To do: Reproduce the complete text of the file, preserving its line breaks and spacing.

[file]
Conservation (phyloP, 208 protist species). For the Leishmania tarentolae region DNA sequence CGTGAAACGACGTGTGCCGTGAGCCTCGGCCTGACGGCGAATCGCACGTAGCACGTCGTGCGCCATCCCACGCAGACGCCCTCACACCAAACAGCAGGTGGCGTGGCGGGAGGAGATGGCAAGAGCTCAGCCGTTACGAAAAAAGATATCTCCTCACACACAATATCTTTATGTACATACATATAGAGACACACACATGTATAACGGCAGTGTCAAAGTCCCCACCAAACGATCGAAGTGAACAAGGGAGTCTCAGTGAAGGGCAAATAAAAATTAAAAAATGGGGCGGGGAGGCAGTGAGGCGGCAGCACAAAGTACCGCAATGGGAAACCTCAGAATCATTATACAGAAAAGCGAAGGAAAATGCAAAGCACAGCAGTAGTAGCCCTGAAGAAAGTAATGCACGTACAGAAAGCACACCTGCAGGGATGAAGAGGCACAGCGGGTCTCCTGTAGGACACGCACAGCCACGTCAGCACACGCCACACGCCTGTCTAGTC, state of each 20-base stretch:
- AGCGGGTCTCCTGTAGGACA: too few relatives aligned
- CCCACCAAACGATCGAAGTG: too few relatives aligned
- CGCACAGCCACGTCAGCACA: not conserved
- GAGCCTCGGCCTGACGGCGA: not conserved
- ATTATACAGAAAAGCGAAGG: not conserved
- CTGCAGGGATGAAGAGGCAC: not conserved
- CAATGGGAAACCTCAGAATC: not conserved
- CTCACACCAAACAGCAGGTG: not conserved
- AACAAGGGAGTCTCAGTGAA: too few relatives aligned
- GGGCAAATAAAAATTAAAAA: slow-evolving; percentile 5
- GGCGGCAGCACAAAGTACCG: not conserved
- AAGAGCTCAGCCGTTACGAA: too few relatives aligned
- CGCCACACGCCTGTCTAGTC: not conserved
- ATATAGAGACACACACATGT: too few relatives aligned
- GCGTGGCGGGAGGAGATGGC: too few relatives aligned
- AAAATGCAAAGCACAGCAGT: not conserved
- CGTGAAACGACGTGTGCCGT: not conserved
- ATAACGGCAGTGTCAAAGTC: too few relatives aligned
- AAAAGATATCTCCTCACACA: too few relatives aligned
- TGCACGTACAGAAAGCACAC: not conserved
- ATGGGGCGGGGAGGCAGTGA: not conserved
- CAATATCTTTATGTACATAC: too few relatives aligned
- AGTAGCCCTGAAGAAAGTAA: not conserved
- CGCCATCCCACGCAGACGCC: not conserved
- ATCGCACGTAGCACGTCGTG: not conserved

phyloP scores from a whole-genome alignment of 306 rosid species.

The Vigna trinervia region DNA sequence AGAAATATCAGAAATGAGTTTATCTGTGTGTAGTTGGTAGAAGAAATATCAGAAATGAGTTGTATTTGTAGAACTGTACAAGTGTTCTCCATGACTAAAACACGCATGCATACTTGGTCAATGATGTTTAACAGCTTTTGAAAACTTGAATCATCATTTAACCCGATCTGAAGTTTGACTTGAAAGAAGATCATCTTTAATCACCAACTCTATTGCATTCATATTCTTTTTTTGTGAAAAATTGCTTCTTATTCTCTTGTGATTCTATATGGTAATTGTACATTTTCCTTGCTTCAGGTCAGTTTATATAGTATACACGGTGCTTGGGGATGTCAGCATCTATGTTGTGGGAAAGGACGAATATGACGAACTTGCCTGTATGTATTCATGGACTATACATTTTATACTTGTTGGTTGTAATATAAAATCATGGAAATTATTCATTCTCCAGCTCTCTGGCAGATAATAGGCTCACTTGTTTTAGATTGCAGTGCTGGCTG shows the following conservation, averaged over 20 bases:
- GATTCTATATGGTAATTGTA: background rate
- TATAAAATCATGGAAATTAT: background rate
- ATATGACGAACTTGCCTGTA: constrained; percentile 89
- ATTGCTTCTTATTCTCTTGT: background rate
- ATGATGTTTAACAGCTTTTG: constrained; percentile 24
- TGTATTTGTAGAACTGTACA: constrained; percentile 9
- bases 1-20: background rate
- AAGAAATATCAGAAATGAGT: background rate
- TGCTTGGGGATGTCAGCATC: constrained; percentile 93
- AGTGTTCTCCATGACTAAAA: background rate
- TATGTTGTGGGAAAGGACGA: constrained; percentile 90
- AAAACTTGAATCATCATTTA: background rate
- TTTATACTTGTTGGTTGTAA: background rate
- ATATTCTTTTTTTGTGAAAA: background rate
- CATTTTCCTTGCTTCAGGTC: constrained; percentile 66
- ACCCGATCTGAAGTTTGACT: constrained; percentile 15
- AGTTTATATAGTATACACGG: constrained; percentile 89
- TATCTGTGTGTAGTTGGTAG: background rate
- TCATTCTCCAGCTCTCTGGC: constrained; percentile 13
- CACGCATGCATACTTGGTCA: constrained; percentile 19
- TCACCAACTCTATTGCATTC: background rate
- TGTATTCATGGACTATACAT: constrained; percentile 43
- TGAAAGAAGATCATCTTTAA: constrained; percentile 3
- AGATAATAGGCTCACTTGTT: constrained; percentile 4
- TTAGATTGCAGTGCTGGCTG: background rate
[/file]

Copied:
Conservation (phyloP, 208 protist species). For the Leishmania tarentolae region DNA sequence CGTGAAACGACGTGTGCCGTGAGCCTCGGCCTGACGGCGAATCGCACGTAGCACGTCGTGCGCCATCCCACGCAGACGCCCTCACACCAAACAGCAGGTGGCGTGGCGGGAGGAGATGGCAAGAGCTCAGCCGTTACGAAAAAAGATATCTCCTCACACACAATATCTTTATGTACATACATATAGAGACACACACATGTATAACGGCAGTGTCAAAGTCCCCACCAAACGATCGAAGTGAACAAGGGAGTCTCAGTGAAGGGCAAATAAAAATTAAAAAATGGGGCGGGGAGGCAGTGAGGCGGCAGCACAAAGTACCGCAATGGGAAACCTCAGAATCATTATACAGAAAAGCGAAGGAAAATGCAAAGCACAGCAGTAGTAGCCCTGAAGAAAGTAATGCACGTACAGAAAGCACACCTGCAGGGATGAAGAGGCACAGCGGGTCTCCTGTAGGACACGCACAGCCACGTCAGCACACGCCACACGCCTGTCTAGTC, state of each 20-base stretch:
- AGCGGGTCTCCTGTAGGACA: too few relatives aligned
- CCCACCAAACGATCGAAGTG: too few relatives aligned
- CGCACAGCCACGTCAGCACA: not conserved
- GAGCCTCGGCCTGACGGCGA: not conserved
- ATTATACAGAAAAGCGAAGG: not conserved
- CTGCAGGGATGAAGAGGCAC: not conserved
- CAATGGGAAACCTCAGAATC: not conserved
- CTCACACCAAACAGCAGGTG: not conserved
- AACAAGGGAGTCTCAGTGAA: too few relatives aligned
- GGGCAAATAAAAATTAAAAA: slow-evolving; percentile 5
- GGCGGCAGCACAAAGTACCG: not conserved
- AAGAGCTCAGCCGTTACGAA: too few relatives aligned
- CGCCACACGCCTGTCTAGTC: not conserved
- ATATAGAGACACACACATGT: too few relatives aligned
- GCGTGGCGGGAGGAGATGGC: too few relatives aligned
- AAAATGCAAAGCACAGCAGT: not conserved
- CGTGAAACGACGTGTGCCGT: not conserved
- ATAACGGCAGTGTCAAAGTC: too few relatives aligned
- AAAAGATATCTCCTCACACA: too few relatives aligned
- TGCACGTACAGAAAGCACAC: not conserved
- ATGGGGCGGGGAGGCAGTGA: not conserved
- CAATATCTTTATGTACATAC: too few relatives aligned
- AGTAGCCCTGAAGAAAGTAA: not conserved
- CGCCATCCCACGCAGACGCC: not conserved
- ATCGCACGTAGCACGTCGTG: not conserved

phyloP scores from a whole-genome alignment of 306 rosid species.

The Vigna trinervia region DNA sequence AGAAATATCAGAAATGAGTTTATCTGTGTGTAGTTGGTAGAAGAAATATCAGAAATGAGTTGTATTTGTAGAACTGTACAAGTGTTCTCCATGACTAAAACACGCATGCATACTTGGTCAATGATGTTTAACAGCTTTTGAAAACTTGAATCATCATTTAACCCGATCTGAAGTTTGACTTGAAAGAAGATCATCTTTAATCACCAACTCTATTGCATTCATATTCTTTTTTTGTGAAAAATTGCTTCTTATTCTCTTGTGATTCTATATGGTAATTGTACATTTTCCTTGCTTCAGGTCAGTTTATATAGTATACACGGTGCTTGGGGATGTCAGCATCTATGTTGTGGGAAAGGACGAATATGACGAACTTGCCTGTATGTATTCATGGACTATACATTTTATACTTGTTGGTTGTAATATAAAATCATGGAAATTATTCATTCTCCAGCTCTCTGGCAGATAATAGGCTCACTTGTTTTAGATTGCAGTGCTGGCTG shows the following conservation, averaged over 20 bases:
- GATTCTATATGGTAATTGTA: background rate
- TATAAAATCATGGAAATTAT: background rate
- ATATGACGAACTTGCCTGTA: constrained; percentile 89
- ATTGCTTCTTATTCTCTTGT: background rate
- ATGATGTTTAACAGCTTTTG: constrained; percentile 24
- TGTATTTGTAGAACTGTACA: constrained; percentile 9
- bases 1-20: background rate
- AAGAAATATCAGAAATGAGT: background rate
- TGCTTGGGGATGTCAGCATC: constrained; percentile 93
- AGTGTTCTCCATGACTAAAA: background rate
- TATGTTGTGGGAAAGGACGA: constrained; percentile 90
- AAAACTTGAATCATCATTTA: background rate
- TTTATACTTGTTGGTTGTAA: background rate
- ATATTCTTTTTTTGTGAAAA: background rate
- CATTTTCCTTGCTTCAGGTC: constrained; percentile 66
- ACCCGATCTGAAGTTTGACT: constrained; percentile 15
- AGTTTATATAGTATACACGG: constrained; percentile 89
- TATCTGTGTGTAGTTGGTAG: background rate
- TCATTCTCCAGCTCTCTGGC: constrained; percentile 13
- CACGCATGCATACTTGGTCA: constrained; percentile 19
- TCACCAACTCTATTGCATTC: background rate
- TGTATTCATGGACTATACAT: constrained; percentile 43
- TGAAAGAAGATCATCTTTAA: constrained; percentile 3
- AGATAATAGGCTCACTTGTT: constrained; percentile 4
- TTAGATTGCAGTGCTGGCTG: background rate